As Trauma Medical Director (TMD), Dr. Salvino will be responsible for the development of the trauma program at West Valley Hospital. Specifically, he will develop a trauma service inclusive of a specialist on-call panel, treatment protocols, and oversee the hospital’s peer review and performance improvement process.  Additionally, he will provide leadership in the development of the regional Trauma System by continuing to serve on national, regional and local committees.

“I am thrilled to be part of the Abrazo team in developing a modern, high-quality and professional Trauma service at West Valley Hospital.” said Dr. Salvino, “The opportunity to help develop the only high-acuity trauma program in western region of Metro-Phoenix to the California border and to help integrate the other Abrazo hospitals into our system’s approach to trauma is exciting. West Valley Hospital’s world-class Trauma program will be able to care for the most critically injured trauma patients and I predict we will be very proud of our outcomes as the program launches.”

Dr. Salvino currently serves as the Clinical Assistant Professor for the University of Arizona’s College of Medicine in Tucson. He is also a board member of the Arizona Trauma and Acute Care Consortium (AzTRACC). He is a member of the State Trauma Advisory Board (STAB) serving as co-chair for the workgroup charged with revising the State Trauma Plan. Additionally, Dr. Salvino developed the first formal training course for trauma laparoscopy in the United States as a surgical resident.

medical.research

UA Seeking People for Breast Cancer-Vegetable Study

University of Arizona Cancer Center researchers are seeking participants in Maricopa County for a study designed to determine if a compound found in broccoli can enhance the health-promoting effects of the breast cancer drug Tamoxifen in women at risk of developing breast cancer or those previously treated for early-stage breast cancer.

Since receiving a $3 million grant from the National Cancer Institute in 2011, UACC researcher Cynthia Thomson, PhD, RD, and her team have recruited 106 women who are taking Tamoxifen for the DIME study. Enrollment will continue both in Tucson and Phoenix, through the early part of 2014 with a goal of 170 participants.

Tamoxifen is an accepted treatment for breast cancer. Dr. Thomson, a professor of Health Promotion Sciences in the Mel and Enid Zuckerman College of Public Health at the University of Arizona, notes that data from diet studies of people who have a higher intake of cruciferous vegetables – cauliflower, Brussels sprouts, kohlrabi and broccoli – suggest that intake may reduce the risk of certain cancers, including breast, colorectal, bladder and possibly prostate.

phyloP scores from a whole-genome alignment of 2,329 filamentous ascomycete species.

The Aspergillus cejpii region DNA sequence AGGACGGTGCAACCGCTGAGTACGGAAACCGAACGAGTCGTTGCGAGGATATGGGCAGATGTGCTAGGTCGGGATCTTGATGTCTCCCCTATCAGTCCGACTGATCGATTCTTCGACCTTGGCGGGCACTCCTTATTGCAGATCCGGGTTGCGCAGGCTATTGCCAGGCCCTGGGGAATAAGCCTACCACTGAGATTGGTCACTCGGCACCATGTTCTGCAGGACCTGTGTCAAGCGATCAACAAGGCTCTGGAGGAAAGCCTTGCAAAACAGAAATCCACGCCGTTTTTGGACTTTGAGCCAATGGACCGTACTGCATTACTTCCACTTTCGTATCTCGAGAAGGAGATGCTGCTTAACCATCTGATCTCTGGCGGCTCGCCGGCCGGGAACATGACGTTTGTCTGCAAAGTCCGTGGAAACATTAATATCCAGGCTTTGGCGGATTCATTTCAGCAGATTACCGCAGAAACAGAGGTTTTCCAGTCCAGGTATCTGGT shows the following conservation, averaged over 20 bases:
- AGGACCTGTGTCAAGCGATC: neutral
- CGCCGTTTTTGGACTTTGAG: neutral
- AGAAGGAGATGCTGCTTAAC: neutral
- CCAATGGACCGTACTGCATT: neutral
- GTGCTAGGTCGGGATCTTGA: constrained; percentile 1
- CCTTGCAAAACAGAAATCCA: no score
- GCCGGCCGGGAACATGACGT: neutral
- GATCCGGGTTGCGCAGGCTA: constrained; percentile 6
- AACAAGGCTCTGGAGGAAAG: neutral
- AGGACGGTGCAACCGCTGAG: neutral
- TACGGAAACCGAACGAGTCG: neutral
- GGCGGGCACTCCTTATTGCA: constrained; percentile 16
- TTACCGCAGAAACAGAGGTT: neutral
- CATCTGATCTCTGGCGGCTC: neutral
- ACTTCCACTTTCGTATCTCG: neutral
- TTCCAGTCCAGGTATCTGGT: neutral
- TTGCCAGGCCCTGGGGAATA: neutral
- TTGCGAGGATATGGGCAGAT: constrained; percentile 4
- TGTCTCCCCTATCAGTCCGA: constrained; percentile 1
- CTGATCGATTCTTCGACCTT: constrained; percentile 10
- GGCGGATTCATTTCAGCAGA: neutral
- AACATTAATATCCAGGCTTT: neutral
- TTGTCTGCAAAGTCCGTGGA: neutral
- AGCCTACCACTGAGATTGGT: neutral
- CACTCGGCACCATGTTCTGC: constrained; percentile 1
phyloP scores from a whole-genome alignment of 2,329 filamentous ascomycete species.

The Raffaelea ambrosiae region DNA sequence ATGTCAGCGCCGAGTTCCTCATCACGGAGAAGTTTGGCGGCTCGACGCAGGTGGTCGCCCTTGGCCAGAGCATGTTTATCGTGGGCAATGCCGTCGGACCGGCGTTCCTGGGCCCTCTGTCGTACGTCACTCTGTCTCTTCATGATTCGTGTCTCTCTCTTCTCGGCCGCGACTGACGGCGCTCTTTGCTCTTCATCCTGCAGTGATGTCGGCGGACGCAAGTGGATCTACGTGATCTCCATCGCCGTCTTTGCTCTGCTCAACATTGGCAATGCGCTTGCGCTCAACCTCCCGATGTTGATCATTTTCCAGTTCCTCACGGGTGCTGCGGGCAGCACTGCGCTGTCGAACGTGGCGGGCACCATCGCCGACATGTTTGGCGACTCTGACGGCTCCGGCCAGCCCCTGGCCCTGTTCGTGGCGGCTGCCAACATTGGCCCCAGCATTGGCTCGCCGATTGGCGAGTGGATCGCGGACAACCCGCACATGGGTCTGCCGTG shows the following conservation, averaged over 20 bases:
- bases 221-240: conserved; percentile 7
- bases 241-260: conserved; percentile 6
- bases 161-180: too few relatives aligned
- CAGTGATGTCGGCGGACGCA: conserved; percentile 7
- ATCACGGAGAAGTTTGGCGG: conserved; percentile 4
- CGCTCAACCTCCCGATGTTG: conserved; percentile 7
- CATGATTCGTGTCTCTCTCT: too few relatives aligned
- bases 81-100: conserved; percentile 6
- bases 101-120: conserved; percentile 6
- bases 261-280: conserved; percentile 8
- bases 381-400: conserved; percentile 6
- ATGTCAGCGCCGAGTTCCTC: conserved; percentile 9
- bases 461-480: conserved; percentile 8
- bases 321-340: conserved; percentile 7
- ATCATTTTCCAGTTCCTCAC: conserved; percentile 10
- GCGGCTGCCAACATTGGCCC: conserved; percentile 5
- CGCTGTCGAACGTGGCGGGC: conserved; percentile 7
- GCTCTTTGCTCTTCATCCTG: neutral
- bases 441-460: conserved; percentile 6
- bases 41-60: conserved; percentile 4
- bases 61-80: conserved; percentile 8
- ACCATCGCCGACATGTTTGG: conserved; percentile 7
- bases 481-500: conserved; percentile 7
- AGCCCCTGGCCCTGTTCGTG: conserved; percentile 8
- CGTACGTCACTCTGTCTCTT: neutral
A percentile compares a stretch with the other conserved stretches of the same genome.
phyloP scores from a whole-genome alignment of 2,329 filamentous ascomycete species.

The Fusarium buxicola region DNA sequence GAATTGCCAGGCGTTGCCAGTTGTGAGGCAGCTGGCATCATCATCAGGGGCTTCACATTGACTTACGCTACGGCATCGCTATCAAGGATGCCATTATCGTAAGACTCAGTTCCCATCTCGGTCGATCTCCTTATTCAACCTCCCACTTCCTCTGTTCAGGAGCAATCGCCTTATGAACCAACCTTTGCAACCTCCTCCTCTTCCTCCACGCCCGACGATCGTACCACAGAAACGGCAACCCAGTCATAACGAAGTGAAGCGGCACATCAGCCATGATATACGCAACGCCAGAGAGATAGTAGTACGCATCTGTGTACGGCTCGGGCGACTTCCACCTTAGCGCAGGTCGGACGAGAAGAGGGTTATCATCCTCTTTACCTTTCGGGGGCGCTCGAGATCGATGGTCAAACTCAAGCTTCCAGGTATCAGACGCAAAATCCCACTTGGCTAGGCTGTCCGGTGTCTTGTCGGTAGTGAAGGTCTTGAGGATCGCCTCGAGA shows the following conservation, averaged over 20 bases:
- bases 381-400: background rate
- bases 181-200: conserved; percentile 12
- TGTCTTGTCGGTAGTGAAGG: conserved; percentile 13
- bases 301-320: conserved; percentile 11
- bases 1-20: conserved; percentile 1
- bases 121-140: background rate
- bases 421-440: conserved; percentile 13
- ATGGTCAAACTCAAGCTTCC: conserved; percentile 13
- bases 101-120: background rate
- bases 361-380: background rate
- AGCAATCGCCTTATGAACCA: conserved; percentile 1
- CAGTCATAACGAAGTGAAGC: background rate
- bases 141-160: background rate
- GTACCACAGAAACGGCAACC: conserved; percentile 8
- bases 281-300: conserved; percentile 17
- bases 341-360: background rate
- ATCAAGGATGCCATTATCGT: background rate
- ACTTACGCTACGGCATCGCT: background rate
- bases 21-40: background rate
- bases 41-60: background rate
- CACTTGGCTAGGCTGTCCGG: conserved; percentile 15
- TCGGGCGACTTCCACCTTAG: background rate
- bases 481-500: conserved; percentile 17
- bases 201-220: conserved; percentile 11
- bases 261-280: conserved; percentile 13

“We have previously shown that women taking Tamoxifen who eat more vegetables may decrease cancer recurrence risk. This study will test the potential health-promoting effects using one isolated bioactive compound found in cruciferous vegetables, diindolylmethane (DIM), and compare it to a placebo intervention in favorably changing hormone levels and breast characteristics like breast density,” Dr. Thomson says.

Alison Stopeck, MD, a co-investigator in the study and the director of the Clinical Breast Cancer Program at the UA Cancer Center, sees this research as a unique opportunity to determine the potential of non-invasive imaging to be a reliable biomarker for breast cancer risk. Women in the study will complete periodic magnetic resonance imaging (MRI) procedures for measuring breast characteristics.

Study participants will be asked to take the supplement or placebo for 18 months and complete periodic clinical evaluation visits. The supplement is a patented, absorption enhancing formulation of diindolylmethane known as BioResponse DIM® (also known under the tradenames Indolplex® or BR-Dim®) supplied by BioResponse, LLC, of  Boulder, Colo.

For more information about the DIME study in Maricopa County, call Dianne Parish, RN, at 602-264-4461 for Central Phoenix or Patti Blair, RN, at 480-461-3772 for Mesa. More information is also available at azcc.arizona.edu/node/3628.

The DIME Study is supported by grant number CA149417 from the National Cancer Institute of the National Institutes of Health.

Aerospace and defense industry - AZ Business Magazine March/April 2012

Aerospace & Defense Forum launches Arizona Chapter

The Aerospace & Defense Forum, a global aerospace and defense organization promoting collaboration and commerce among industry leaders, has established an Arizona chapter which will launch in October.

An impressive line-up of Arizona business leaders will lead the Arizona Chapter Steering Committee and host monthly meetings and networking events. The Phoenix meetings will be hosted by the international law firm Greenberg Traurig and the Tucson meetings will be hosted by law firm Snell & Wilmer. Monthly chapter meetings will take place the second Tuesday of each month, alternating between Phoenix and Tucson, and include networking opportunities, presentations by aerospace and defense industry experts and small group discussions and at least once a year, a tour of an A&D facility not generally available to the public.

Ivan Rosenberg, President and CEO of Frontier Associates is the Executive Director and Co-Founder of A&D Forum. Stephane Frijia, Director, Research and Strategy at the Greater Phoenix Economic Council will serve as Chapter Chair of the Arizona A&D Forum.